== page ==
However, the publisher has one more Joe comic based on the movie. Snake-Eyes actor Ray Park, also known to most Newsarama readers as Darth Maul in Star Wars: Episode One: The Phantom Menace and Toad in X-Men, will team with co-writer Kevin Van Hook and artist SL Gallant in fall 2009 for a four-issue Snake-Eyes series based on the movie. Park actually approached IDW about the possibility, as he’d enjoyed playing the character in the movie so much and wanted to do more with him.

Among the upcoming collections of past G.I. Joe material, IDW mentioned Best of collections focused on: Hawk, Cobra Commander, Duke, Destro, Snake-Eyes and Storm Shadow.

IDW will also continue to collect the original Marvel run.

As Ryall worked on a Transformers picture book for children, Andy Schmidt has done a similar book for the G.I. Joe franchise, a project Schmidt called “a whole lot of fun to work on.”

Upcoming G.I. Joe Spotlights focus on Beachhead, by J.T. Krul and Klaus Scherwinski, Helix, by Brian Reed and Joe Suitor (“I’m not sure how much I’m allowed to say about this,” Ryall said) and Baroness, by Marc Andreyko and Ben Templesmith. “The cool thing about working with G.I. Joe is hearing from people, like Ben who you never expected to be a fan, saying that they want to do something,” Ryall added.

Schmidt admitted that one benefit current G.I. Joe and Transformers creators have over past creators is that the current teams “don’t have to roll out characters to keep up with the toy line,” which allows them time to make “you to care about the characters.”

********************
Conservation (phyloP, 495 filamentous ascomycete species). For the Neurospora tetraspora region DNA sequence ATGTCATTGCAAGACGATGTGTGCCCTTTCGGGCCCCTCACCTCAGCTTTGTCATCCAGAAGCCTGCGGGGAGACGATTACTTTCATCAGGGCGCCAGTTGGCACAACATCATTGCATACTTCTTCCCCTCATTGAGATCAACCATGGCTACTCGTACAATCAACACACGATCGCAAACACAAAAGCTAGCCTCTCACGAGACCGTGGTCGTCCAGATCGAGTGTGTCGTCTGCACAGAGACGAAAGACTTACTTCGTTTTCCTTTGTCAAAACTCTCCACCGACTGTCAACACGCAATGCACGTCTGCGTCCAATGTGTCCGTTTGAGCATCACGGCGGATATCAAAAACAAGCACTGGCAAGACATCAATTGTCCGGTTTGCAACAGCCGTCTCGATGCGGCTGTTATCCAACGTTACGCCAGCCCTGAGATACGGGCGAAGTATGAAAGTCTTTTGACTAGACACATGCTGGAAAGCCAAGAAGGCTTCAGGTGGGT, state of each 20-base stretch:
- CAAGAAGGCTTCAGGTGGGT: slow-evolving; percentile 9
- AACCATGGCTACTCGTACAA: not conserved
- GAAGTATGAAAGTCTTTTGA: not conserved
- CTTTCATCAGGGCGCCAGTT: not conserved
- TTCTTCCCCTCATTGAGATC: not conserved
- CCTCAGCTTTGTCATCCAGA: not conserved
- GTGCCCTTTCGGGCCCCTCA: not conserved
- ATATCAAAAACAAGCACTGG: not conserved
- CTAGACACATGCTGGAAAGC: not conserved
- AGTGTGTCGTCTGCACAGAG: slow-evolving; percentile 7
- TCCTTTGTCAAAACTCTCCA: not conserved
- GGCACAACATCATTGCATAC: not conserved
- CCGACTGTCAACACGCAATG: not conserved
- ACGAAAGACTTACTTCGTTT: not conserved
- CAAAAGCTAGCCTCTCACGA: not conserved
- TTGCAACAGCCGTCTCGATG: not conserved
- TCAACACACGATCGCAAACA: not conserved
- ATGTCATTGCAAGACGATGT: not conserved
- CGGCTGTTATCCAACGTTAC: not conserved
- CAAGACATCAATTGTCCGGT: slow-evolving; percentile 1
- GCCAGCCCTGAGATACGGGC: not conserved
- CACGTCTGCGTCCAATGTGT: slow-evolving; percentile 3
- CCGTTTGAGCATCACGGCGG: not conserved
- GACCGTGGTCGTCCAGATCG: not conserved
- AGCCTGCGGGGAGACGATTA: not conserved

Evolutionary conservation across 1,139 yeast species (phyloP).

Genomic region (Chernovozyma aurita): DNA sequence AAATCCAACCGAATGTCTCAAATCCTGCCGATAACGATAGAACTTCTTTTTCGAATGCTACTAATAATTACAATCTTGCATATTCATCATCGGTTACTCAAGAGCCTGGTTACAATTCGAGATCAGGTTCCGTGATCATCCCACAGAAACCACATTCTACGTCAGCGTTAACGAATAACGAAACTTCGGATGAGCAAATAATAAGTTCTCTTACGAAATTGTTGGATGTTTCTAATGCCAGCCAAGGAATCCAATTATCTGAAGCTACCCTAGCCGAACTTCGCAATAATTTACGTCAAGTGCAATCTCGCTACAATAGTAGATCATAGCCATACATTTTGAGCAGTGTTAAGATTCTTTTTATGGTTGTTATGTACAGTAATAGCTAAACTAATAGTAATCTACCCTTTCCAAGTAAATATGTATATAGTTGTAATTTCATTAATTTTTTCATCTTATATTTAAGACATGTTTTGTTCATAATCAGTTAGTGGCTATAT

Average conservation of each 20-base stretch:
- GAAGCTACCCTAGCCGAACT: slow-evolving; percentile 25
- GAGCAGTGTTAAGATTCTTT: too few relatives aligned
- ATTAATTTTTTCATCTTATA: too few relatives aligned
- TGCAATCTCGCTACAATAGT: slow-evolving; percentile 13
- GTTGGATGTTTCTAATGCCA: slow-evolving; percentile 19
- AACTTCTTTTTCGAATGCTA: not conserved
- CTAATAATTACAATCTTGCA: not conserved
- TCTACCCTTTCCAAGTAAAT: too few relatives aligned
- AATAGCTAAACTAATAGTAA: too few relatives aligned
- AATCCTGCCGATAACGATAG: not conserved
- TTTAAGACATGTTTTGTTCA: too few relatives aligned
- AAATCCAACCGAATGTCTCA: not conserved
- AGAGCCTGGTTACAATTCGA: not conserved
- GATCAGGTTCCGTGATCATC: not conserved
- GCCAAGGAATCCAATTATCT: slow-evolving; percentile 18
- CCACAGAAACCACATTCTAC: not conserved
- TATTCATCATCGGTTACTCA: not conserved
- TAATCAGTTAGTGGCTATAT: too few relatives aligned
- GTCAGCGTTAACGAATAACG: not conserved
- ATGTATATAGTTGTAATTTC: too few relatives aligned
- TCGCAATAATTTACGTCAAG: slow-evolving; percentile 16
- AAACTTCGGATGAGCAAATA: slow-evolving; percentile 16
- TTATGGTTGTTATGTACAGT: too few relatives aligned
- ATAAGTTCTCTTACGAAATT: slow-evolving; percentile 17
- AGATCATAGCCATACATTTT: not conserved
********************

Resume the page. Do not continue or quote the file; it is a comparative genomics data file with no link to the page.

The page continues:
Opening the floor to questions, the group addressed the following concerns. The character formerly known as Roadblock is referred to as Heavy-Duty because of trademark problems that prevent IDW from using the Roadblock name. Because the character is very popular with fans and creators, the decision was made to change the name.

“It remains be to be seen” if readers will see Lady Jaye again, Schmidt teased, of the character controversially killed off during the previous Joe run.

Addressing the sudden sex-change of Dialtone, now a woman in the current G.I. Joe comic, Schmidt said that the character wasn’t intended to be a new Dialtone. She was simple a background character filling a role for an arc, but Hasbro “said that they have three characters who already fill that role,” so IDW gave her the Dialtone name.

Despite loud applause for the idea of another G.I. Joe/Transformers crossover and Ryall’s admission, “We’d love to do it and we have some ideas,” he said that the editors and creators “really want to establish Joe before doing that.”

After his five-issue Origins, Hama is writing the Snake-Eyes Spotlight. After Ryall praised the thumbnails Hama provided for the artist on the issue, Hama said that his art was “layouts more than thumbnails,” and described the writing/layout process as “pretty close to what I did on the first silent issue that Steve Leialoha did finishes over.” Schmidt later confirmed that Hama has another Spotlight issue in the pipeline.

Ryall said he was floored by the number of requests for the Dreadnoks that he’s had since gaining the G.I. Joe license. “One of the artists we’ve shown will be drawing a Dreadnoks story,” he teased, but offered nothing more.